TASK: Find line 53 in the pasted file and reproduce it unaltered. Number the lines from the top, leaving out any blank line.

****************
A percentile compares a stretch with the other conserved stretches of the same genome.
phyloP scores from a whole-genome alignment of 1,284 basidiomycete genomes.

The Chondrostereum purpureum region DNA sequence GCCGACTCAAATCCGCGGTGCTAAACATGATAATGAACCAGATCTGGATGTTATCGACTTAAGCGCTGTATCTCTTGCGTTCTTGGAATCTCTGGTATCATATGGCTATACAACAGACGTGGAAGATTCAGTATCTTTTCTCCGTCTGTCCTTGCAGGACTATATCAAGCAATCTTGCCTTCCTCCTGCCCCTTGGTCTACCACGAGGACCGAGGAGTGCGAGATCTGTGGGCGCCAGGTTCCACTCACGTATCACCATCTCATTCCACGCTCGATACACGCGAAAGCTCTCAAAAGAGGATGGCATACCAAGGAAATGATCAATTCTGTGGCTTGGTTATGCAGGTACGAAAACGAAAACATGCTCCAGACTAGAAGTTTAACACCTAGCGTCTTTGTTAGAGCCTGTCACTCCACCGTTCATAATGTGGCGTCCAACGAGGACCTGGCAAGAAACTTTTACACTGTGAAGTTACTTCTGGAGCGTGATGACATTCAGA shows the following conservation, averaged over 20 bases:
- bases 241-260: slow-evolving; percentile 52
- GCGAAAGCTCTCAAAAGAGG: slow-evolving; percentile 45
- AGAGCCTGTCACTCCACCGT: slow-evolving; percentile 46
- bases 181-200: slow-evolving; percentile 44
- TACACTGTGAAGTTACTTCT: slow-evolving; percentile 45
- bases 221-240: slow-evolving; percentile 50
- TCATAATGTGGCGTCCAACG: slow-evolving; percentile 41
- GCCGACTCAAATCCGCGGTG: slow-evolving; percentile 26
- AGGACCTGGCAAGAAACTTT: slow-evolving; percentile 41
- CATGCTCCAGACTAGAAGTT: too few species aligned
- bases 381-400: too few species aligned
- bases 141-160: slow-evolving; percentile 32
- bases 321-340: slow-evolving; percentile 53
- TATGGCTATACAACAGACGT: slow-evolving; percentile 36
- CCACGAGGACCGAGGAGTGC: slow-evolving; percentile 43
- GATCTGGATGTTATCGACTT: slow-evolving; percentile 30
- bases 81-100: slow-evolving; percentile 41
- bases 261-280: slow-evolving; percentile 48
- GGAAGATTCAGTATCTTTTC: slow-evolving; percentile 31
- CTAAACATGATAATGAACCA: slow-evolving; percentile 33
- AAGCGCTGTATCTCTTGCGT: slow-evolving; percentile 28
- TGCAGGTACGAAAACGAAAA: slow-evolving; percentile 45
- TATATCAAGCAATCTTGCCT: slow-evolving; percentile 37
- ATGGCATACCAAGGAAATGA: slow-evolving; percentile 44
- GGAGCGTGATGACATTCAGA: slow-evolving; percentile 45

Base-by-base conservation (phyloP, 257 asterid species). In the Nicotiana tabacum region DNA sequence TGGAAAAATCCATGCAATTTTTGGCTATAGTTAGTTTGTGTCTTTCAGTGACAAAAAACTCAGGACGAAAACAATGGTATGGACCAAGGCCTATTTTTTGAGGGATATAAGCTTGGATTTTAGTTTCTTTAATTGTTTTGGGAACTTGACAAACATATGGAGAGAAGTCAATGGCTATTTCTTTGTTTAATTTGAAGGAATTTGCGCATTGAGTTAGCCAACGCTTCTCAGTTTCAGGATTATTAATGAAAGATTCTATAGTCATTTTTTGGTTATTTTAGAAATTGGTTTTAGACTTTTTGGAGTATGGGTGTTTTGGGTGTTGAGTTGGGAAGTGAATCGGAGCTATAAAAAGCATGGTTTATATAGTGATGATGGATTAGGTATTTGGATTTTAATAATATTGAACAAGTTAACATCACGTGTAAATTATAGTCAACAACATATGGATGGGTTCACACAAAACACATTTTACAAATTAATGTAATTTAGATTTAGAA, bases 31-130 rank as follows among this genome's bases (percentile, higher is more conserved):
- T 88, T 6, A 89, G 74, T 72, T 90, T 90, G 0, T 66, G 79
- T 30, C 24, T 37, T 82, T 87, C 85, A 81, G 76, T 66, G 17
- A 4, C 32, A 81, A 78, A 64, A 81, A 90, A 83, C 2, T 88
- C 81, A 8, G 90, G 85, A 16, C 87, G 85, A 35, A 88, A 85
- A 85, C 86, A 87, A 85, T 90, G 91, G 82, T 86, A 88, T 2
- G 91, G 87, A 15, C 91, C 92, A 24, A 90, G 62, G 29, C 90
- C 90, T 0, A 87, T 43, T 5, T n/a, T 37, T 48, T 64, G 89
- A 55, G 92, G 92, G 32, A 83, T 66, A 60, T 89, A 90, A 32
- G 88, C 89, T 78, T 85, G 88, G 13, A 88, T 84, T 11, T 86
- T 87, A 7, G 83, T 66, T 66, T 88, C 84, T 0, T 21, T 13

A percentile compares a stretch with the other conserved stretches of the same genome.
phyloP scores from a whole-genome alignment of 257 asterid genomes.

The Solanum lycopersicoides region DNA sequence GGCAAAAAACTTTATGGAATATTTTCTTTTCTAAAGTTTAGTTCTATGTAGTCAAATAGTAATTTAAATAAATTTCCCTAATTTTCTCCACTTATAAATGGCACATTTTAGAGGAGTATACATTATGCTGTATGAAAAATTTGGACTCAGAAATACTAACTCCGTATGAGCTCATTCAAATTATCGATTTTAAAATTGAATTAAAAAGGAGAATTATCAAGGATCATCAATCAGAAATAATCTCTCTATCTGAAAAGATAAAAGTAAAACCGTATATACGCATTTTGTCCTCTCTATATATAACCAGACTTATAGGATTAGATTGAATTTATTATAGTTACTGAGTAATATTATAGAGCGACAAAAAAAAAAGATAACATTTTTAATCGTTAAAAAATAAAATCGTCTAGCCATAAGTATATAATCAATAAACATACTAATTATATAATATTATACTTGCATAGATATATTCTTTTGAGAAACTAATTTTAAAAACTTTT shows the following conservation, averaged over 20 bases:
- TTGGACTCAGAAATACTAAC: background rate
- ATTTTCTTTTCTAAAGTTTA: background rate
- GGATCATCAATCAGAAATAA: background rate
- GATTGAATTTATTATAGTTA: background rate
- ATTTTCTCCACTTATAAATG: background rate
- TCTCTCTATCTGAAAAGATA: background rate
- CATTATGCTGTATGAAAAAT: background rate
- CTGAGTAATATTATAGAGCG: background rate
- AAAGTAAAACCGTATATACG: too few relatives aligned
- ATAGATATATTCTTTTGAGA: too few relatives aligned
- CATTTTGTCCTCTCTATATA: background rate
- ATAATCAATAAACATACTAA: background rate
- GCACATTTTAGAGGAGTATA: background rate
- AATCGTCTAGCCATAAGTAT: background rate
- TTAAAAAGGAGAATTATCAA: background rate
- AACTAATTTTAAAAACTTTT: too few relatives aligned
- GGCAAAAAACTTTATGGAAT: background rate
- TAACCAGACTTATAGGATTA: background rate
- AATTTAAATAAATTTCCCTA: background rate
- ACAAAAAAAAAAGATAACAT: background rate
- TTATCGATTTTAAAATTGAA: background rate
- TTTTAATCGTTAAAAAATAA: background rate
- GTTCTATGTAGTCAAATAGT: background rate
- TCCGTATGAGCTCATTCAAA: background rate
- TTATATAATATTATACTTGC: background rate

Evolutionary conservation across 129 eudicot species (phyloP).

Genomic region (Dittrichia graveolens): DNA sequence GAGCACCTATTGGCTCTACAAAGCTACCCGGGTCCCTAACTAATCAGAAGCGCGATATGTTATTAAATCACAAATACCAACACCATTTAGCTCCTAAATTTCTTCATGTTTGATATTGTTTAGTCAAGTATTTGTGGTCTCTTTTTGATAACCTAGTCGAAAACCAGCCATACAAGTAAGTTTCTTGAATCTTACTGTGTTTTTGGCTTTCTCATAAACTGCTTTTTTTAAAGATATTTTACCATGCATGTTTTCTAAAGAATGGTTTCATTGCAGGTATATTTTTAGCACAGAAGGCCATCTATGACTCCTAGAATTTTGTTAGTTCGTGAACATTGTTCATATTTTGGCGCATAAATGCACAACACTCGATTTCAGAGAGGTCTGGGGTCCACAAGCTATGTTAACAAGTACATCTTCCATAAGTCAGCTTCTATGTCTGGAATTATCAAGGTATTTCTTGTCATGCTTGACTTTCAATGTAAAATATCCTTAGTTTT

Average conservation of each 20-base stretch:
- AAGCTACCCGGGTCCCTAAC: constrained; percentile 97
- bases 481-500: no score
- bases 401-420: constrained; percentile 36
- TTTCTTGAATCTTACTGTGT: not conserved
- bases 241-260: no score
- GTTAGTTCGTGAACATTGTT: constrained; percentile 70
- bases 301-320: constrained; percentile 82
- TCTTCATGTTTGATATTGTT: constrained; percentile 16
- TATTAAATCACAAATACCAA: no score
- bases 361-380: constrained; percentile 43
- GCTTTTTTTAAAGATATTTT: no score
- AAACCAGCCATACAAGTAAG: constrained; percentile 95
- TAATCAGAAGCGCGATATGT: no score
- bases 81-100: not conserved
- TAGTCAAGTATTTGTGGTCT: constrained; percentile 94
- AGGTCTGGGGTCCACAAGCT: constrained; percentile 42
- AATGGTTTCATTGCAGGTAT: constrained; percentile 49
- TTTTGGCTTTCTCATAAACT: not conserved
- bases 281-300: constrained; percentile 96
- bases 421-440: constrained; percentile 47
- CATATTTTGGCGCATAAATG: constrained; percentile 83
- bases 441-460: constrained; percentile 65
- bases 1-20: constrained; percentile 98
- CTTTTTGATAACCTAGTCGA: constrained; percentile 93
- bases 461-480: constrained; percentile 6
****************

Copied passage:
- CATTTTGTCCTCTCTATATA: background rate